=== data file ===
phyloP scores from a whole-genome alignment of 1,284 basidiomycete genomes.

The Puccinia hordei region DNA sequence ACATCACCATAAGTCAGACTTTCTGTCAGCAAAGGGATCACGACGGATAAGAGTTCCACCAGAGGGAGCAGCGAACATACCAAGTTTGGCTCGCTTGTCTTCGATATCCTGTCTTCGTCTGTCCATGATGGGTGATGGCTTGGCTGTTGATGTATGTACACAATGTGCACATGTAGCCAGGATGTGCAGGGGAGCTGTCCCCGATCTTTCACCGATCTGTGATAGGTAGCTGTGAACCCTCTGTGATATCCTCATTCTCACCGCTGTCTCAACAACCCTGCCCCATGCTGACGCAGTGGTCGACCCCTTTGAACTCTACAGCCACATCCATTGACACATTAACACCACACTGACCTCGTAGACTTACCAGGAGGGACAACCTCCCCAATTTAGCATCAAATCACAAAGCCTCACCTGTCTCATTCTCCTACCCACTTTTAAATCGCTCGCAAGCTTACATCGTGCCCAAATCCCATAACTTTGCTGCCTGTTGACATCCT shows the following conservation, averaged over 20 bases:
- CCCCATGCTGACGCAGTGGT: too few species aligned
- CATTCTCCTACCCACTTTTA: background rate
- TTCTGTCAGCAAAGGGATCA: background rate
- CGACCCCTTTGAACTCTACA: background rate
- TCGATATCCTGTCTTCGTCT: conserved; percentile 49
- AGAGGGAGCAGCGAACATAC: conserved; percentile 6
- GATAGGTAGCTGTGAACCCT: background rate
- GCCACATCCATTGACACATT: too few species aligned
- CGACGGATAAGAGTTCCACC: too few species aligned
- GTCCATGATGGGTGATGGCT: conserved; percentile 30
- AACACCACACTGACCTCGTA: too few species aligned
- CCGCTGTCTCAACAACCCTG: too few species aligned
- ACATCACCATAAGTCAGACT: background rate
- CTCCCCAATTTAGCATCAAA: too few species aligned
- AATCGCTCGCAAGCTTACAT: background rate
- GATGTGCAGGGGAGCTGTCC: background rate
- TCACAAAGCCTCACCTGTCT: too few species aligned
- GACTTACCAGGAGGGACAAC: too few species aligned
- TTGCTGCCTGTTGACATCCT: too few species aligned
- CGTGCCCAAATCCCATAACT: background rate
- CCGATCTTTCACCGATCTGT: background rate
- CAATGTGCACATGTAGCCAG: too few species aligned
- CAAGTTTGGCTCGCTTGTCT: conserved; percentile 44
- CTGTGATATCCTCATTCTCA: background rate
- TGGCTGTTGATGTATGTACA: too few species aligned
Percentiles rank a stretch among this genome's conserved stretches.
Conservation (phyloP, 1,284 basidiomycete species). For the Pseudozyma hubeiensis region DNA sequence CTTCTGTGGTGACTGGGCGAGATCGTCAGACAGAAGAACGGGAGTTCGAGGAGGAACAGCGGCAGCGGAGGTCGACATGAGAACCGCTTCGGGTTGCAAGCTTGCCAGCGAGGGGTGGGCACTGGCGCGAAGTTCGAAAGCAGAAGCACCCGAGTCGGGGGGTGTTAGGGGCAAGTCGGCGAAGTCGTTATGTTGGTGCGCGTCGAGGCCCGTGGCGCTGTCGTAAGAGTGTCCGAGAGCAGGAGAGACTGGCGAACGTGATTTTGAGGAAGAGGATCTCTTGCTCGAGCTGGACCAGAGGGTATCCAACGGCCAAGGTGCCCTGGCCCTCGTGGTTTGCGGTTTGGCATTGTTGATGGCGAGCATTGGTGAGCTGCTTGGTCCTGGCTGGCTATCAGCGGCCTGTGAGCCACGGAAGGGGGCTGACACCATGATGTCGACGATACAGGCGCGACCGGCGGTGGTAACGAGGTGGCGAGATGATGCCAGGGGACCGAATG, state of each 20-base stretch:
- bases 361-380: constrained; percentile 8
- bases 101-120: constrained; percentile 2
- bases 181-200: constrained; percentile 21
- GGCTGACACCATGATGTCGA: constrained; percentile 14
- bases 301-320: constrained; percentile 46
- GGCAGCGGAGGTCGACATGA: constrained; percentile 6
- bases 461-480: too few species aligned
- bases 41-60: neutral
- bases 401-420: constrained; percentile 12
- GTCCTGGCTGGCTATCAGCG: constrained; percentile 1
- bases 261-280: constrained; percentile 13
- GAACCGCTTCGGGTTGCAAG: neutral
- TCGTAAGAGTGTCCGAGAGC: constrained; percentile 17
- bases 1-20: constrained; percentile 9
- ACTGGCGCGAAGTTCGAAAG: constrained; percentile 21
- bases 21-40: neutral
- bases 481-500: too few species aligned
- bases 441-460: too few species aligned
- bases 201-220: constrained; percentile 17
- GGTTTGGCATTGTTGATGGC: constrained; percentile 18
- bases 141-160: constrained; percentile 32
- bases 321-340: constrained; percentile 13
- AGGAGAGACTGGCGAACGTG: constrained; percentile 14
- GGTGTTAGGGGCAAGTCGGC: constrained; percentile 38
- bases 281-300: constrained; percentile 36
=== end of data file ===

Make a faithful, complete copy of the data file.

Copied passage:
phyloP scores from a whole-genome alignment of 1,284 basidiomycete genomes.

The Puccinia hordei region DNA sequence ACATCACCATAAGTCAGACTTTCTGTCAGCAAAGGGATCACGACGGATAAGAGTTCCACCAGAGGGAGCAGCGAACATACCAAGTTTGGCTCGCTTGTCTTCGATATCCTGTCTTCGTCTGTCCATGATGGGTGATGGCTTGGCTGTTGATGTATGTACACAATGTGCACATGTAGCCAGGATGTGCAGGGGAGCTGTCCCCGATCTTTCACCGATCTGTGATAGGTAGCTGTGAACCCTCTGTGATATCCTCATTCTCACCGCTGTCTCAACAACCCTGCCCCATGCTGACGCAGTGGTCGACCCCTTTGAACTCTACAGCCACATCCATTGACACATTAACACCACACTGACCTCGTAGACTTACCAGGAGGGACAACCTCCCCAATTTAGCATCAAATCACAAAGCCTCACCTGTCTCATTCTCCTACCCACTTTTAAATCGCTCGCAAGCTTACATCGTGCCCAAATCCCATAACTTTGCTGCCTGTTGACATCCT shows the following conservation, averaged over 20 bases:
- CCCCATGCTGACGCAGTGGT: too few species aligned
- CATTCTCCTACCCACTTTTA: background rate
- TTCTGTCAGCAAAGGGATCA: background rate
- CGACCCCTTTGAACTCTACA: background rate
- TCGATATCCTGTCTTCGTCT: conserved; percentile 49
- AGAGGGAGCAGCGAACATAC: conserved; percentile 6
- GATAGGTAGCTGTGAACCCT: background rate
- GCCACATCCATTGACACATT: too few species aligned
- CGACGGATAAGAGTTCCACC: too few species aligned
- GTCCATGATGGGTGATGGCT: conserved; percentile 30
- AACACCACACTGACCTCGTA: too few species aligned
- CCGCTGTCTCAACAACCCTG: too few species aligned
- ACATCACCATAAGTCAGACT: background rate
- CTCCCCAATTTAGCATCAAA: too few species aligned
- AATCGCTCGCAAGCTTACAT: background rate
- GATGTGCAGGGGAGCTGTCC: background rate
- TCACAAAGCCTCACCTGTCT: too few species aligned
- GACTTACCAGGAGGGACAAC: too few species aligned
- TTGCTGCCTGTTGACATCCT: too few species aligned
- CGTGCCCAAATCCCATAACT: background rate
- CCGATCTTTCACCGATCTGT: background rate
- CAATGTGCACATGTAGCCAG: too few species aligned
- CAAGTTTGGCTCGCTTGTCT: conserved; percentile 44
- CTGTGATATCCTCATTCTCA: background rate
- TGGCTGTTGATGTATGTACA: too few species aligned
Percentiles rank a stretch among this genome's conserved stretches.
Conservation (phyloP, 1,284 basidiomycete species). For the Pseudozyma hubeiensis region DNA sequence CTTCTGTGGTGACTGGGCGAGATCGTCAGACAGAAGAACGGGAGTTCGAGGAGGAACAGCGGCAGCGGAGGTCGACATGAGAACCGCTTCGGGTTGCAAGCTTGCCAGCGAGGGGTGGGCACTGGCGCGAAGTTCGAAAGCAGAAGCACCCGAGTCGGGGGGTGTTAGGGGCAAGTCGGCGAAGTCGTTATGTTGGTGCGCGTCGAGGCCCGTGGCGCTGTCGTAAGAGTGTCCGAGAGCAGGAGAGACTGGCGAACGTGATTTTGAGGAAGAGGATCTCTTGCTCGAGCTGGACCAGAGGGTATCCAACGGCCAAGGTGCCCTGGCCCTCGTGGTTTGCGGTTTGGCATTGTTGATGGCGAGCATTGGTGAGCTGCTTGGTCCTGGCTGGCTATCAGCGGCCTGTGAGCCACGGAAGGGGGCTGACACCATGATGTCGACGATACAGGCGCGACCGGCGGTGGTAACGAGGTGGCGAGATGATGCCAGGGGACCGAATG, state of each 20-base stretch:
- bases 361-380: constrained; percentile 8
- bases 101-120: constrained; percentile 2
- bases 181-200: constrained; percentile 21
- GGCTGACACCATGATGTCGA: constrained; percentile 14
- bases 301-320: constrained; percentile 46
- GGCAGCGGAGGTCGACATGA: constrained; percentile 6
- bases 461-480: too few species aligned
- bases 41-60: neutral
- bases 401-420: constrained; percentile 12
- GTCCTGGCTGGCTATCAGCG: constrained; percentile 1
- bases 261-280: constrained; percentile 13
- GAACCGCTTCGGGTTGCAAG: neutral
- TCGTAAGAGTGTCCGAGAGC: constrained; percentile 17
- bases 1-20: constrained; percentile 9
- ACTGGCGCGAAGTTCGAAAG: constrained; percentile 21
- bases 21-40: neutral
- bases 481-500: too few species aligned
- bases 441-460: too few species aligned
- bases 201-220: constrained; percentile 17
- GGTTTGGCATTGTTGATGGC: constrained; percentile 18
- bases 141-160: constrained; percentile 32
- bases 321-340: constrained; percentile 13
- AGGAGAGACTGGCGAACGTG: constrained; percentile 14
- GGTGTTAGGGGCAAGTCGGC: constrained; percentile 38
- bases 281-300: constrained; percentile 36